The Science of Sleepwalking
How our brains can be both asleep and up and about at the same time.
If a member of your family sleepwalks, or you do, most of the time it’s nothing so much as odd, and sometimes comical. For some though, it’s a different thing. Welsh-Australian artist Lee Hadwin is only creatively productive when he’s asleep — the rest of the time he has no special talent for sketching, his métier. (How appropriate he exhibits at the Rise Gallery.)
Sleepwalkers can also be a danger to themselves (poor Olive Oyl), or violent to others: Toronto’s Kenneth Parks who drove, asleep, 23 kilometers in 1987 to brutally murder the mother-in-law with whom he had a fond waking relationship.
The number of people who sleepwalk is around 4%, and it’s on the rise, partially due to sleep medicines like Ambien. Philip Jaekl, writing for Aeon, explains what the latest science suggests is happening when people exhibit this uniquely human characteristic.
Scientists believe sleepwalking occurs when two areas of the brain — the limbic region of the brain that deals with raw emotions and the area of the cortex that manages complex motor activity — remain awake while the areas that would otherwise mitigate their primitive impulses — notably the frontal cortex (rationality) and hippocampus (memory) — sleep. EEGs reveal alpha-wave patterns that signify activity in the first two areas, while the frontal cortex and hippocampus emit a snoozy delta wave. This means that, as Lino Nobili, a sleep researcher at Niguarda Hospital in Milan, tells Jaekl, a sleepwalker’s “…behavior is regulated by a kind of archaic survival system like the one that is activated during fight-or-flight.”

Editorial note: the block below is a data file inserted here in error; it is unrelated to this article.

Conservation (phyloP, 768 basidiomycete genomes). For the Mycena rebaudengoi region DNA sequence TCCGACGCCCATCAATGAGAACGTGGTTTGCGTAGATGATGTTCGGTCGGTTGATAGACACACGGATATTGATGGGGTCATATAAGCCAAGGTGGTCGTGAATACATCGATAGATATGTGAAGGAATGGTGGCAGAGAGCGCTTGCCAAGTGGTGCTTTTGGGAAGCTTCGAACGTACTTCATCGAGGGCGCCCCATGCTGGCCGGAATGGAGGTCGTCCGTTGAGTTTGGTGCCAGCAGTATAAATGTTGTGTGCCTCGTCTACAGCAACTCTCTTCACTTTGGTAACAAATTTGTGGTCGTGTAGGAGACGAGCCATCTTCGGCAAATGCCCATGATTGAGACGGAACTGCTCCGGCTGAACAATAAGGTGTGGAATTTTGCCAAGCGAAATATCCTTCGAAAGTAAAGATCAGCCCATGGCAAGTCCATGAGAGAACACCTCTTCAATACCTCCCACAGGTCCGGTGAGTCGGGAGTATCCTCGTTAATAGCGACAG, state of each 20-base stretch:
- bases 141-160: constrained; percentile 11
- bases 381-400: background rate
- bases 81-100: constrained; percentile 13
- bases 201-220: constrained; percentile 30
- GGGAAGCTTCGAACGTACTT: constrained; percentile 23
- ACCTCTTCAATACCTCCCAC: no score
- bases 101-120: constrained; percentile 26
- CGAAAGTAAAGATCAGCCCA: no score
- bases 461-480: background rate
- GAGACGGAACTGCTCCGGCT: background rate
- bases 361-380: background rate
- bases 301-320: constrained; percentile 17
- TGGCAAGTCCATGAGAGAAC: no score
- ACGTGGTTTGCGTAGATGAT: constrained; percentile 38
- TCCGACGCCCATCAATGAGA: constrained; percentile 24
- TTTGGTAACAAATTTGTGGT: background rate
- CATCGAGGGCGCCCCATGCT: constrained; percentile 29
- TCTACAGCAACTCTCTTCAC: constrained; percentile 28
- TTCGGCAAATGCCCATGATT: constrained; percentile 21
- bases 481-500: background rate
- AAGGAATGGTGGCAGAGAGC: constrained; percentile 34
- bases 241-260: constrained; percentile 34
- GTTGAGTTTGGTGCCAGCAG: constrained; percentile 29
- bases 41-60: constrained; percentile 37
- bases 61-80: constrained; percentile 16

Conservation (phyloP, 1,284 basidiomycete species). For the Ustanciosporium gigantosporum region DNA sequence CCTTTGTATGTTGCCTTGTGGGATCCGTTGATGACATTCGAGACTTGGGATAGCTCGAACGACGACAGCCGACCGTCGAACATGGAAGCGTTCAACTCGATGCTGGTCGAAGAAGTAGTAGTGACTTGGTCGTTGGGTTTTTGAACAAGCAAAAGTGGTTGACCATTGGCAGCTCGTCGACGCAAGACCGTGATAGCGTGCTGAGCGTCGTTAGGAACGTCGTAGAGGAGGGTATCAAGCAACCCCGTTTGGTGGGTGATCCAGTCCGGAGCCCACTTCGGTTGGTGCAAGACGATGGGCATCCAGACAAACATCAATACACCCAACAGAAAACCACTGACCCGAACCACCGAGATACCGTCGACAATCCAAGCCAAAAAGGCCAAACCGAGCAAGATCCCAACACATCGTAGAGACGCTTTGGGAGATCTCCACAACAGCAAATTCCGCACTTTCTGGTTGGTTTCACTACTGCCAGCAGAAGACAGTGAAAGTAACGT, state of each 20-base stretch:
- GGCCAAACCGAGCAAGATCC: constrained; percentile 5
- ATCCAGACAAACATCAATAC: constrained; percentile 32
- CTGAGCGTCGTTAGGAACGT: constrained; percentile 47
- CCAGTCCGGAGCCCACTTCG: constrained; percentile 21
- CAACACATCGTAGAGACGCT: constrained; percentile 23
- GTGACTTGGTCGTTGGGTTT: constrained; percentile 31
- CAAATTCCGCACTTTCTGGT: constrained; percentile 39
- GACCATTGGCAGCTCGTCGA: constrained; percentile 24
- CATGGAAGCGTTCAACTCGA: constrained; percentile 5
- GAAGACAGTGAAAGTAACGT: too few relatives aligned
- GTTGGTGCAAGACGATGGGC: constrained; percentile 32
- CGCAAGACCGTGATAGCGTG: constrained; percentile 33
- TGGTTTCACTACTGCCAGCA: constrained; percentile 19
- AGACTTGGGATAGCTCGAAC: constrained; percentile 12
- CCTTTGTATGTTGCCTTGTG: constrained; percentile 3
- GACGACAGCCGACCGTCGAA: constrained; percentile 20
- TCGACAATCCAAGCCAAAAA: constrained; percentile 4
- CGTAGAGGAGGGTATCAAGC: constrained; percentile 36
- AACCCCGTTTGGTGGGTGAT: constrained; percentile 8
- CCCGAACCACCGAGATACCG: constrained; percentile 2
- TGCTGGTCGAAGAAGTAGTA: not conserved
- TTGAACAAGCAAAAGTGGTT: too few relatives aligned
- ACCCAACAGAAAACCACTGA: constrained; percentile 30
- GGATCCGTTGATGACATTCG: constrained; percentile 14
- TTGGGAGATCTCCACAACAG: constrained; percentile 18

This association with the most basic survival response — escape — may offer the key to how this could happen in human brains. As we evolved, it may have been a critical fail-safe system for us to sleep “with one eye open,” (not literally) in dangerous situations, ready to bolt should a threat present itself. Jaekl cites research that shows one brain hemisphere remains partially awake even in a modern person sleeping at night for the first time in a new place.
Jaekl mentions he’s experienced this sleeping-sentry behavior after creeping up close to a sleeping deer, who somehow instantly righted itself and took off once Jaekl’s presence nearby was sensed. Certainly, anyone who’s been mauled after attempting to pet a sleeping kitty has seen this behavior, too.
In humans, our motor system seems designed to wake up before the rest of the sleeping brain. Nobili tells Jaekl, “During sleep, we can have an activation of the motor system, so although you are sleeping and not moving, the motor cortex can be in a wake-like state — ready to go. If something really goes wrong and endangers you, you don’t need your frontal lobe’s rationality to escape. You need a motor system that is ready.”
Obviously, in people who sleepwalk, the wakefulness balance between the two brain systems is not in equilibrium. But as for how and why the brain can even do this, it may the answer is simple: It’s a modern-day manifestation of an ancient, built-in mechanism that helped keep our sleeping ancestors alive.
Why self-control makes your life better, and how to get more of it.
(Photo by Geem Drake/SOPA Images/LightRocket via Getty Images)
- Research demonstrates that people with higher levels of self-control are happier over both the short and long run.
- Higher levels of self-control are correlated with educational, occupational, and social success.
- It was found that the people with the greatest levels of self-control avoid temptation rather than resist it at every turn.